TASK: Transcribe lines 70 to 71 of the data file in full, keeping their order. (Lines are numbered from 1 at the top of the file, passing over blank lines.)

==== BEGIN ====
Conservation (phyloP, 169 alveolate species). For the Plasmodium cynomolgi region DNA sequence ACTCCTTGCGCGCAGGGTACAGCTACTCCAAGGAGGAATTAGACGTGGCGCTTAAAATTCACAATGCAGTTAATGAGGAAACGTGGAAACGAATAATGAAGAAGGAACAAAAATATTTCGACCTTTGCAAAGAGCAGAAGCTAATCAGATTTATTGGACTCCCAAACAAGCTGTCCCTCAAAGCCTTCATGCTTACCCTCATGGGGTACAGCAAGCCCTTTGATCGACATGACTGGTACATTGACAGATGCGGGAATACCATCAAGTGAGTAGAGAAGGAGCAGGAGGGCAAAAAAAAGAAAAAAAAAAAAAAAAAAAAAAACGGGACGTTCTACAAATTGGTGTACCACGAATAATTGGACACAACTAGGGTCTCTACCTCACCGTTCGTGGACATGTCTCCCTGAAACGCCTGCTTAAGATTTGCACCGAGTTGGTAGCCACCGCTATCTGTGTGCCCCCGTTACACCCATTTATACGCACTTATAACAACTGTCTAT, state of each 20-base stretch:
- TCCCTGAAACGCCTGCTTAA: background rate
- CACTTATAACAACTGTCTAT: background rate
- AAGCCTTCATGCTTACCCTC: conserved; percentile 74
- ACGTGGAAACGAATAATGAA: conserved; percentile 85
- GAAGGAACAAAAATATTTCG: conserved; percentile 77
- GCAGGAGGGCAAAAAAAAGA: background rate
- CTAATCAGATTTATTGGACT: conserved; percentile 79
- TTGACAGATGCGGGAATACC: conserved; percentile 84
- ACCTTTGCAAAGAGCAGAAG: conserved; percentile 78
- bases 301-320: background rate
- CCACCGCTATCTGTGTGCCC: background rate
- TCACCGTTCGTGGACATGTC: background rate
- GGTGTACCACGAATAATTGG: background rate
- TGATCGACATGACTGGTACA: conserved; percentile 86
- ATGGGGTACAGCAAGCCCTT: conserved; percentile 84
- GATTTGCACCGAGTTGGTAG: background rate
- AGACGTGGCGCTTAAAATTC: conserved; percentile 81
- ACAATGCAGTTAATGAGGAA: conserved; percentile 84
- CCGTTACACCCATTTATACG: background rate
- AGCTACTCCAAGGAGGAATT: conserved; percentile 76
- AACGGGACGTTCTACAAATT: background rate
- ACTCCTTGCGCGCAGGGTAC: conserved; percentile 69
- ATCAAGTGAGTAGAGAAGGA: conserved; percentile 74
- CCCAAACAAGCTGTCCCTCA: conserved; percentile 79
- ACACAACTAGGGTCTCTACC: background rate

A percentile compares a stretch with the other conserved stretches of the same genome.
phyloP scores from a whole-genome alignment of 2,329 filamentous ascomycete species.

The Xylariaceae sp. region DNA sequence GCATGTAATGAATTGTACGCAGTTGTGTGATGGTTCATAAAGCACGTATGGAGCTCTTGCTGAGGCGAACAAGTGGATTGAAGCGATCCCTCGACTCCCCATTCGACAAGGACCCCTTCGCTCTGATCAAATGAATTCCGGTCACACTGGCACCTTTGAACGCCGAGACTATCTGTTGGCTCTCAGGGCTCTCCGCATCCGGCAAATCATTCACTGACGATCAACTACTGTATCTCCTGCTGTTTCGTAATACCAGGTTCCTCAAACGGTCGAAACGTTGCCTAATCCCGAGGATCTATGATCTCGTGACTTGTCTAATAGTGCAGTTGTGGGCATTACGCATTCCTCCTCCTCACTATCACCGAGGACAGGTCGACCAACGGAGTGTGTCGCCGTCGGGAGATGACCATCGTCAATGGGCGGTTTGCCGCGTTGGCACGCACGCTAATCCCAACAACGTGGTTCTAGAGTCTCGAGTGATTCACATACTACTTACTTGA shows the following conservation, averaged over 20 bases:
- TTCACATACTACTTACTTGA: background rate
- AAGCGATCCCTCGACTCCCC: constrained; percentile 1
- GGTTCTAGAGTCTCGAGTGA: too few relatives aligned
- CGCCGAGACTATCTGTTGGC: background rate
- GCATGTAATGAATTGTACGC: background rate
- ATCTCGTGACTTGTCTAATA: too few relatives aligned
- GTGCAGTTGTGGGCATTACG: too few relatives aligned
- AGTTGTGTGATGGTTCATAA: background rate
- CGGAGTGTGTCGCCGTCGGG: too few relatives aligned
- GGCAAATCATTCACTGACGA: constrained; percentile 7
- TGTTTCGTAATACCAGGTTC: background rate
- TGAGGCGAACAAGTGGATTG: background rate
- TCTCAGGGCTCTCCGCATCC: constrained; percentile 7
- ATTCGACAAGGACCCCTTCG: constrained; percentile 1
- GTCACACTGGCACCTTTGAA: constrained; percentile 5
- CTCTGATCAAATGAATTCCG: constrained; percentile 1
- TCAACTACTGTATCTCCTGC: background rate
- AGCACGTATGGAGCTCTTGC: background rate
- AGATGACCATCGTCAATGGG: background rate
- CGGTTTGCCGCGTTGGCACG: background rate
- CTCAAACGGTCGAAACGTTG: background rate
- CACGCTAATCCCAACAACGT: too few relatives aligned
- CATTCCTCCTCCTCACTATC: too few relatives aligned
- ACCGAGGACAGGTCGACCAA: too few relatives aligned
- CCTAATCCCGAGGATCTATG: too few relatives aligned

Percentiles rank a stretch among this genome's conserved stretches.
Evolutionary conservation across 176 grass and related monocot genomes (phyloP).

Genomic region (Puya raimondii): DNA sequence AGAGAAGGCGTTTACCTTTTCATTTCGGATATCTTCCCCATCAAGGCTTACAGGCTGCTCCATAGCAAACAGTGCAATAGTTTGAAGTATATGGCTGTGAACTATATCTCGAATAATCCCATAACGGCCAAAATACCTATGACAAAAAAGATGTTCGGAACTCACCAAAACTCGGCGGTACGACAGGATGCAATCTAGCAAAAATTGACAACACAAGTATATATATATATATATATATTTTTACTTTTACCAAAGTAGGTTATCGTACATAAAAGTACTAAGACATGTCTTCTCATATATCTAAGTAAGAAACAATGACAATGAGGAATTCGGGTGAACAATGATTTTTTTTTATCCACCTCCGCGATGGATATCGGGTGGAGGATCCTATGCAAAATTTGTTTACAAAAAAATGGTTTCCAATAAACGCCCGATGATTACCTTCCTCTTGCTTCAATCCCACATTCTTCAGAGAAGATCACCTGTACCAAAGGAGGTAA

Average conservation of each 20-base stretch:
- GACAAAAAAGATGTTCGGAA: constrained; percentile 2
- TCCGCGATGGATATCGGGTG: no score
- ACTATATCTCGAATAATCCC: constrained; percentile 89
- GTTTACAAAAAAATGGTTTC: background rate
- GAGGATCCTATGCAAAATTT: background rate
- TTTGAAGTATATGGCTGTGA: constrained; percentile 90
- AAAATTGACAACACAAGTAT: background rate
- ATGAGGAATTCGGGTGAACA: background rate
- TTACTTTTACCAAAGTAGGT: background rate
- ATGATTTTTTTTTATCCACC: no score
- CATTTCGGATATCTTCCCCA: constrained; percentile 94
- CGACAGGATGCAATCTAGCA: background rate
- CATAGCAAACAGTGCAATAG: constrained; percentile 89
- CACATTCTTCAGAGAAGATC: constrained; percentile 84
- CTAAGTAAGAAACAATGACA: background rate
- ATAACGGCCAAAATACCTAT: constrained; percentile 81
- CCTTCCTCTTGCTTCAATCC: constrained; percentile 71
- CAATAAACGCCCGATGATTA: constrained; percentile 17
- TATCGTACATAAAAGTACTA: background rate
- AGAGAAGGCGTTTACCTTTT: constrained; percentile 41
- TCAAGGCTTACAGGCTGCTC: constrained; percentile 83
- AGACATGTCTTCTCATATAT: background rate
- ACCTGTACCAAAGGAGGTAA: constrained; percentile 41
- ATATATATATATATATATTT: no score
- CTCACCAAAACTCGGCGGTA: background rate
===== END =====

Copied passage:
- CGACAGGATGCAATCTAGCA: background rate
- CATAGCAAACAGTGCAATAG: constrained; percentile 89